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Mont-De-Marsan

MONT-DE-MARSAN, a town of south-west France, capital of the department of Landes at the confluence of the Midou and the Douze, 92 m. S. of Bordeaux on the Southern railway between Morcenx and Tarbes. Pop. (1906), 9059. Most of the buildings are in the older quarter, on the peninsula between the two rivers forming the Midouze. La Pepiniere, a beautiful public garden, extends along the right bank of the Douze. A keep of the 14th century, now used for military purposes, was built by Gaston Phoebus, count of Foix, to overawe the inhabitants, and goes by the name of Nou-li-Bos (in modern French " Tu ne 1'y veux pas "). The finest of the modern buildings is an officers' club, which contains a small museum. A court of assizes sits in the town; the local institutions comprise a tribunal of first instance, a branch of the Bank of France, and a lycee. The industries include distillation of turpentine and resinous oils, tanning, the founding and forging of metal, wood-sawing, and manufactures of machinery and straw envelopes for bottles. There is trade in resin, wine, brandy, timber, cattle, horses and other live stock.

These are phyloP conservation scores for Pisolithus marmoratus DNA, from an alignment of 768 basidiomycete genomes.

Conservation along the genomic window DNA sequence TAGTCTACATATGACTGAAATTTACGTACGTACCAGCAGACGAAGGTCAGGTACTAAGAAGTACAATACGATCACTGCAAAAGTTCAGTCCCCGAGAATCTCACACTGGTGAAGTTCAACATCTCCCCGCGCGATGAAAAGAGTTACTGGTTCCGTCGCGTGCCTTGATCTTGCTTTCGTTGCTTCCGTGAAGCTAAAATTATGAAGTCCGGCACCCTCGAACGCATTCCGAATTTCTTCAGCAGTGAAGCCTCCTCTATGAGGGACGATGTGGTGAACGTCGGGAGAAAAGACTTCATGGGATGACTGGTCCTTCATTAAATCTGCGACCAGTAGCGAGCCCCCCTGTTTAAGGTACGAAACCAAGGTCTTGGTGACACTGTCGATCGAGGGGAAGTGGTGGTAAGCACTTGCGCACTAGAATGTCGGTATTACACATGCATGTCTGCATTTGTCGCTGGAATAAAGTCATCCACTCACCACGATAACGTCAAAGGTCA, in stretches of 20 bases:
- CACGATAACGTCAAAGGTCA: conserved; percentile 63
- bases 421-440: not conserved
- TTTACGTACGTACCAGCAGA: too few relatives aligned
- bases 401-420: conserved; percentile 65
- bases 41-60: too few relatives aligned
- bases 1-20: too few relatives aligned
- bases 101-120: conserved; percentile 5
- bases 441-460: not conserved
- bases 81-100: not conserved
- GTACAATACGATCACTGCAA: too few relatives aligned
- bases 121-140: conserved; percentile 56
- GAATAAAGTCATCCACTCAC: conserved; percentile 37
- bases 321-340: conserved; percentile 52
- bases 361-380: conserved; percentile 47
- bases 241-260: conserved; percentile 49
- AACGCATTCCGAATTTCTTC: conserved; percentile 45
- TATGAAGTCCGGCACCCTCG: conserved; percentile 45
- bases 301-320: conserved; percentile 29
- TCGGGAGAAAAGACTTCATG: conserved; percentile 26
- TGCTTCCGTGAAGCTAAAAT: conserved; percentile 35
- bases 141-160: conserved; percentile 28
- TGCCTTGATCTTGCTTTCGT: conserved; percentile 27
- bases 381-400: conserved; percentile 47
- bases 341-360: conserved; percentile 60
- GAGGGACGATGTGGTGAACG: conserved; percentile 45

Mont-de-Marsan, the first of the Bastides (q.v.) of the middle ages, dates from 1141, when it was founded by Pierre, vicomte de Marsan, as the capital of his territory. In the 13th century it passed to the viscounts of Beam, but the harsh rule of Gaston Phoebus and some of his successors induced the people to favour the English. The territory was united to the French Crown on the accession of Henry IV.

Note - this article incorporates content from Encyclopaedia Britannica, Eleventh Edition, (1910-1911)

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